Dead Man Walking wrote:Most investors struggle with determining their risk tolerance. The questionnaires on websites such as Vanguard help, but I've never known an investor who understood his real risk tolerance until he experienced a real bear market. Most people don't understand that a 50% loss requires a 100% gain to get back to even. I've heard young people who became discouraged after the last downturn when they looked at the statements from their Target Retirement Funds. A 90% allocation to equities can test the will of any investor during a significant downturn. Advising them to stay the course is difficult when they believe that they're aboard a sinking ship. An advisor who could help determine the client's risk tolerance and alleviate the anxiety that is bound to occur during a bear market is probably worth a 1% aum fee.

Many people simply do not understand the concept of rebalancing. Of course, this problem can be resolved by investing in Life Strategy Funds or Target Retirement Funds. Another solution may be using a robo advisor and investing in the 3 fund portfolio.

I recently considered hiring an advisor because of my age and health. Dealing with one's mortality can be an enlightening experience. Since I had an experience with an advisor of a 403b plan that actually stole funds from his clients, I am leery of financial advisors in general. I resolved my problem by writing instructions to my heirs. My instructions were to exchange all my funds for an appropriate Life Strategy Fund. Since my main concern was rebalancing, this resolved my problem.

DMW
Great idea!

Re: Most Americans don't trust financial advisers

Posted: Wed Jul 19, 2017 7:14 pm
by Pajamas
What's shocking is that 35% of Americans trust financial advisors. That's significantly higher than the percentage that trust car salesmen, members of Congress, or lawyers.

Re: Most Americans don't trust financial advisers

Posted: Wed Jul 19, 2017 7:16 pm
by tennisplyr
TD2626 wrote:I disagree with the article's insinuation that people should seek advisers. Investing isn't like any other subject - it's vitally important. Done right, investment returns have the potential to make you more money than your regular job over the course of a lifetime. I think that people should read many, many articles and books on investing, read the Boglehead's Guide to investing, and spend a few thousand hours reading up on the Boglehead's Wiki and Forum to gain a deep, theory-based understanding of all major investment options and how they work and perform. Yes, this likely takes years of work. However, since investing could earn an amount of money comparable to regular employment, it should be taken on as a part time job.

Also, for people that, for whatever reason, don't want to get involved in investment theory, three-fund portfolios could probably be explained and discussed fully in about 10 hours, so it is still likely possible for someone to not need routine financial advising services.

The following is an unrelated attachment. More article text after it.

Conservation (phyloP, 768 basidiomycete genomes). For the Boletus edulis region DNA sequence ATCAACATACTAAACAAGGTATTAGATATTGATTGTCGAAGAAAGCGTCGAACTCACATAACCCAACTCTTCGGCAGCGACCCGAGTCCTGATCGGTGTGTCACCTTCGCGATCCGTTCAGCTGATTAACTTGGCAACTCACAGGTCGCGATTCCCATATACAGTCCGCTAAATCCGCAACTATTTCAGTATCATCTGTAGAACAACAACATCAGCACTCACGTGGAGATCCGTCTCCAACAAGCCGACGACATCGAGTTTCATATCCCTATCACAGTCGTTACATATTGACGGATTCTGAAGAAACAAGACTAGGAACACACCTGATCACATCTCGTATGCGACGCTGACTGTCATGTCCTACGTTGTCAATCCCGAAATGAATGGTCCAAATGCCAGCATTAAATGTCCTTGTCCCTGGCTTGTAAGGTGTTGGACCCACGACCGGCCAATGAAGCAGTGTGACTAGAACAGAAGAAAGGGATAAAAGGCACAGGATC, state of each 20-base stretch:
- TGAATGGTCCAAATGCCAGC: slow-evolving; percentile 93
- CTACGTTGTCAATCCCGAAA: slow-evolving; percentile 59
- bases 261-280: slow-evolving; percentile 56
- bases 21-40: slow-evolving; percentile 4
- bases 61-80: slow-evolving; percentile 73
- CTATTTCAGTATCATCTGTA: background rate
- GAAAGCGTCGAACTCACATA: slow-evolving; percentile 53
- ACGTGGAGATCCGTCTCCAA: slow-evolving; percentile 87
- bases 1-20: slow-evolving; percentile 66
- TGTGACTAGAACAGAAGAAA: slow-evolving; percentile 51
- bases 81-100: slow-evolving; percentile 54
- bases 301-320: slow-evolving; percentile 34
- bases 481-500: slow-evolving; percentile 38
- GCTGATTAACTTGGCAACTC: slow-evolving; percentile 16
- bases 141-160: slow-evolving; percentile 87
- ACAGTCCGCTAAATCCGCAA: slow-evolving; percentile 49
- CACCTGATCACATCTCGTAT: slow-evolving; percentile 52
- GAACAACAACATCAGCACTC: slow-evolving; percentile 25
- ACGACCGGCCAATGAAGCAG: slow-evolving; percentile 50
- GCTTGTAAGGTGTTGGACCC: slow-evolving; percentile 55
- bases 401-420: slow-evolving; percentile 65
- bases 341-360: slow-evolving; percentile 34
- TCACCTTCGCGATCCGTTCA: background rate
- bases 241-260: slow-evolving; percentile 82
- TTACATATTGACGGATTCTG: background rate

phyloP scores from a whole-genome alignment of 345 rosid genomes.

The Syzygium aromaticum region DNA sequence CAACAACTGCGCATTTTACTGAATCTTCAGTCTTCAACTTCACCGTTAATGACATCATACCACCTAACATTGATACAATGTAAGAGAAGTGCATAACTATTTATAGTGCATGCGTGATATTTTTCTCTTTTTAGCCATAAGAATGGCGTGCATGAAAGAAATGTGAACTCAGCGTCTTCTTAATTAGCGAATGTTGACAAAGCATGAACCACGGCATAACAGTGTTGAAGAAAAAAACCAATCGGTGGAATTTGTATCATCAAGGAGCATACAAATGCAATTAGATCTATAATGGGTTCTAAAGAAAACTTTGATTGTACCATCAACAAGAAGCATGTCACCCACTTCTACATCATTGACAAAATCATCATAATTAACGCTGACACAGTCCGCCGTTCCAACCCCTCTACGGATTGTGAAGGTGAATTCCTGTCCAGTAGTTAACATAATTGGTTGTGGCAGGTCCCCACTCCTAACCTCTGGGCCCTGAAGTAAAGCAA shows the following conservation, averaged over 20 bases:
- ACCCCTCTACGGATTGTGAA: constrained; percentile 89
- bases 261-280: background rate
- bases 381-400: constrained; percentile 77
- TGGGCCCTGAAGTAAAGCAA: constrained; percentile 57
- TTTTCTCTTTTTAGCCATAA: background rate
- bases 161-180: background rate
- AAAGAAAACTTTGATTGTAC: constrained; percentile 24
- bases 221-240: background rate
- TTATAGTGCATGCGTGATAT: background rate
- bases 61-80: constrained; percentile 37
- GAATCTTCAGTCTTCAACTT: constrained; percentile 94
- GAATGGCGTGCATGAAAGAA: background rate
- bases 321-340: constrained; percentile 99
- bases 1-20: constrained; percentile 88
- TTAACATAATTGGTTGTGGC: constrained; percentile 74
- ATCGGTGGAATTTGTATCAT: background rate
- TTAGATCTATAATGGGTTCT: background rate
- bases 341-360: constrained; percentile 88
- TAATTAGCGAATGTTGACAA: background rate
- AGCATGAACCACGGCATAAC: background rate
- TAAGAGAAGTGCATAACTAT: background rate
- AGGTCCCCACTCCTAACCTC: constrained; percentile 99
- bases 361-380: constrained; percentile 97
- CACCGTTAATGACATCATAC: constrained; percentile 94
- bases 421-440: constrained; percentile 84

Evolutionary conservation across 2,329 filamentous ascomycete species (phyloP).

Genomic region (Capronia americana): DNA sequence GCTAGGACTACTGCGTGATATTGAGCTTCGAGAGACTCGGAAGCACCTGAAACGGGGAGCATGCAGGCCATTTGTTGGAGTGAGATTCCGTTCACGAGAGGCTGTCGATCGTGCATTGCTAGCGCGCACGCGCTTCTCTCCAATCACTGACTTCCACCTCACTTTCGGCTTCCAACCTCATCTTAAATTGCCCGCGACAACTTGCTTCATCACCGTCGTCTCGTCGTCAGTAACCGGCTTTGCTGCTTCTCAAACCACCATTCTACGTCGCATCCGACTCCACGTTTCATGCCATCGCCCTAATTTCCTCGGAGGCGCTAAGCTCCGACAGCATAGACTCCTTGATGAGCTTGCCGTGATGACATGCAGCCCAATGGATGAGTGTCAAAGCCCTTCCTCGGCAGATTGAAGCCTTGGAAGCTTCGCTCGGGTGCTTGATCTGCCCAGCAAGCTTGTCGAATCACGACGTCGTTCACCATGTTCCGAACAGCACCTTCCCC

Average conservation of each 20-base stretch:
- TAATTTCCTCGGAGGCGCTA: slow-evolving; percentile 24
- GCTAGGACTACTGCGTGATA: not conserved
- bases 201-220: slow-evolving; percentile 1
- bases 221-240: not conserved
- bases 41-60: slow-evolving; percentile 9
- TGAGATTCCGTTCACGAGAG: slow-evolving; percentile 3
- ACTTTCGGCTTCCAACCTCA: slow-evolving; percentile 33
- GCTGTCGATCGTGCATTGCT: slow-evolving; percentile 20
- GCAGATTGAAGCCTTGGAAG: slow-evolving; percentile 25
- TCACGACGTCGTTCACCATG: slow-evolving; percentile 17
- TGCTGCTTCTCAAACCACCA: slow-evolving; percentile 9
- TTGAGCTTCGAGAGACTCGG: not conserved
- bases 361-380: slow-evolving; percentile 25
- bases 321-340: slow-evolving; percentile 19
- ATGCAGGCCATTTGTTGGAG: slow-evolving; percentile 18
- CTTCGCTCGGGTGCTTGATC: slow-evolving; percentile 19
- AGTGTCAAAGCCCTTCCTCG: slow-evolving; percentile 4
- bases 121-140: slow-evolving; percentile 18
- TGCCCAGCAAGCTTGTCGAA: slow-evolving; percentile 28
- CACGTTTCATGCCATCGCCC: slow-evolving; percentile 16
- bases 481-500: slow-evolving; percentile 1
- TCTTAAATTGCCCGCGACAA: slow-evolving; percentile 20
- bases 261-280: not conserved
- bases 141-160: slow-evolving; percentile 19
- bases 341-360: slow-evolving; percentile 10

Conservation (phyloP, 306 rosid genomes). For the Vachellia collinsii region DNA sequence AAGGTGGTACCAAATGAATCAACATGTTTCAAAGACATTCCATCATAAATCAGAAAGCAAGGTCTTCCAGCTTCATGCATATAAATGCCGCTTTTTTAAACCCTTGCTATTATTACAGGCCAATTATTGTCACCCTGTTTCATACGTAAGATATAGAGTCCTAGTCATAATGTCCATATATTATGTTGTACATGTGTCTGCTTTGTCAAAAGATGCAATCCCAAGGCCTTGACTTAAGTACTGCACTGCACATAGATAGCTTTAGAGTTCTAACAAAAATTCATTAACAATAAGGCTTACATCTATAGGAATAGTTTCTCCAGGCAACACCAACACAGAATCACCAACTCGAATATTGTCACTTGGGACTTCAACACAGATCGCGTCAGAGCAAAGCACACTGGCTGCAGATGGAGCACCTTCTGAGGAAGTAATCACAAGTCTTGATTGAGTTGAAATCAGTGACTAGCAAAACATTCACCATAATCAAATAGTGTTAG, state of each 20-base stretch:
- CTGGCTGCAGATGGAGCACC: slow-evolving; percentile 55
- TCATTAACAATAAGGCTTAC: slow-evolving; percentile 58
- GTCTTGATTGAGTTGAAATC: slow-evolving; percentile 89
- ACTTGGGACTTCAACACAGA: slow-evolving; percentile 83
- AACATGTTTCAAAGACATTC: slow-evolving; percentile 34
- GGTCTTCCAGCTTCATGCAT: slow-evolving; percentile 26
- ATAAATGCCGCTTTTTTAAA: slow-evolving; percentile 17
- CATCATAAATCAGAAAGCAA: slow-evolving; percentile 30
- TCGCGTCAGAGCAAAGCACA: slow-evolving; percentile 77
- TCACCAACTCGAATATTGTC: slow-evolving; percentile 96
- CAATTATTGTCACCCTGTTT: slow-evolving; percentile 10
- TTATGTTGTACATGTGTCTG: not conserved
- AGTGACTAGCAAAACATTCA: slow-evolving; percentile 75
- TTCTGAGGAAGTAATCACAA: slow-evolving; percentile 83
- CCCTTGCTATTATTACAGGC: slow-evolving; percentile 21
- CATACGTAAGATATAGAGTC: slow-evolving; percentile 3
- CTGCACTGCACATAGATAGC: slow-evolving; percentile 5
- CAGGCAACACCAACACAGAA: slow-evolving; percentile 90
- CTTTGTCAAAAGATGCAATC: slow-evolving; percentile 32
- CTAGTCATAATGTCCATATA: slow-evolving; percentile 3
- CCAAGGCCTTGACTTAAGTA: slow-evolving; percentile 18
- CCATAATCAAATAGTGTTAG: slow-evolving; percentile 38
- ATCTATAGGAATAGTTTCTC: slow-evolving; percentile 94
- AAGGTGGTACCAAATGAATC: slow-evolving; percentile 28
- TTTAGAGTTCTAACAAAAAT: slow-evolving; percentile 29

Unfortunately, we all know that there's a list a mile long that investors have for not taking it on. I'm afraid much like any other service provider, many would rather have someone else do it.

Re: Most Americans don't trust financial advisers

Posted: Wed Jul 19, 2017 7:22 pm
by TD2626
With hundreds of thousands of dollars (or even millions) at stake, I think this is one area where people need to be at least reasonably informed. OK, maybe high interest is too much to expect -- but financial literacy is very important and people should at least give it a try.

I am glad that the Wiki is available to give background information to interested readers, and am very grateful to those who have constructed it.

Re: Most Americans don't trust financial advisers

Posted: Wed Jul 19, 2017 7:37 pm
by miamivice
TD2626 wrote:
miamivice wrote:A couple years back, I had a session with a Vanguard financial advisor to setup a plan for me. He recommended that I sell all individual stocks and invest instead with Vanguard mutual funds.

Made me wonder. Was this truly a better financial plan, or was he trying to move assets from ones that don't profit Vanguard (individual stocks) to ones that are profitable for Vanguard (Vanguard mutual funds)? He time was being paid by Vanguard (not me) so I decided I couldn't trust his advice.
It is worth noting that Vanguard does offer brokerage services and charges commissions for individual stock trades. Also, the folks who wrote the Wiki and who are well respected senior forum members are impartial.

The fact that so many recommend the Three Fund portfolio suggests that it is very reasonable.
My comment is not intended to debate whether the Boglehead three fund portfolio is the best way to invest. Rather, it's a comment that an advisor who is hired by a mutual fund company is not offering impartial advice, even if he/she is hired by Vanguard. The financial relationship between the advisor and Vanguard will forever make the advisor's advice suspect, even if it happens to be good advice.

Re: Most Americans don't trust financial advisers

Posted: Wed Jul 19, 2017 8:13 pm
by Dale_G
miamivice wrote:A couple years back, I had a session with a Vanguard financial advisor to setup a plan for me. He recommended that I sell all individual stocks and invest instead with Vanguard mutual funds.

Made me wonder. Was this truly a better financial plan, or was he trying to move assets from ones that don't profit Vanguard (individual stocks) to ones that are profitable for Vanguard (Vanguard mutual funds)? He time was being paid by Vanguard (not me) so I decided I couldn't trust his advice.
Too bad. It was probably excellent advice - and no commissions involved.

Dale

Re: Most Americans don't trust financial advisers

Posted: Wed Jul 19, 2017 8:34 pm
by arcticpineapplecorp.
few things I found interesting from the article: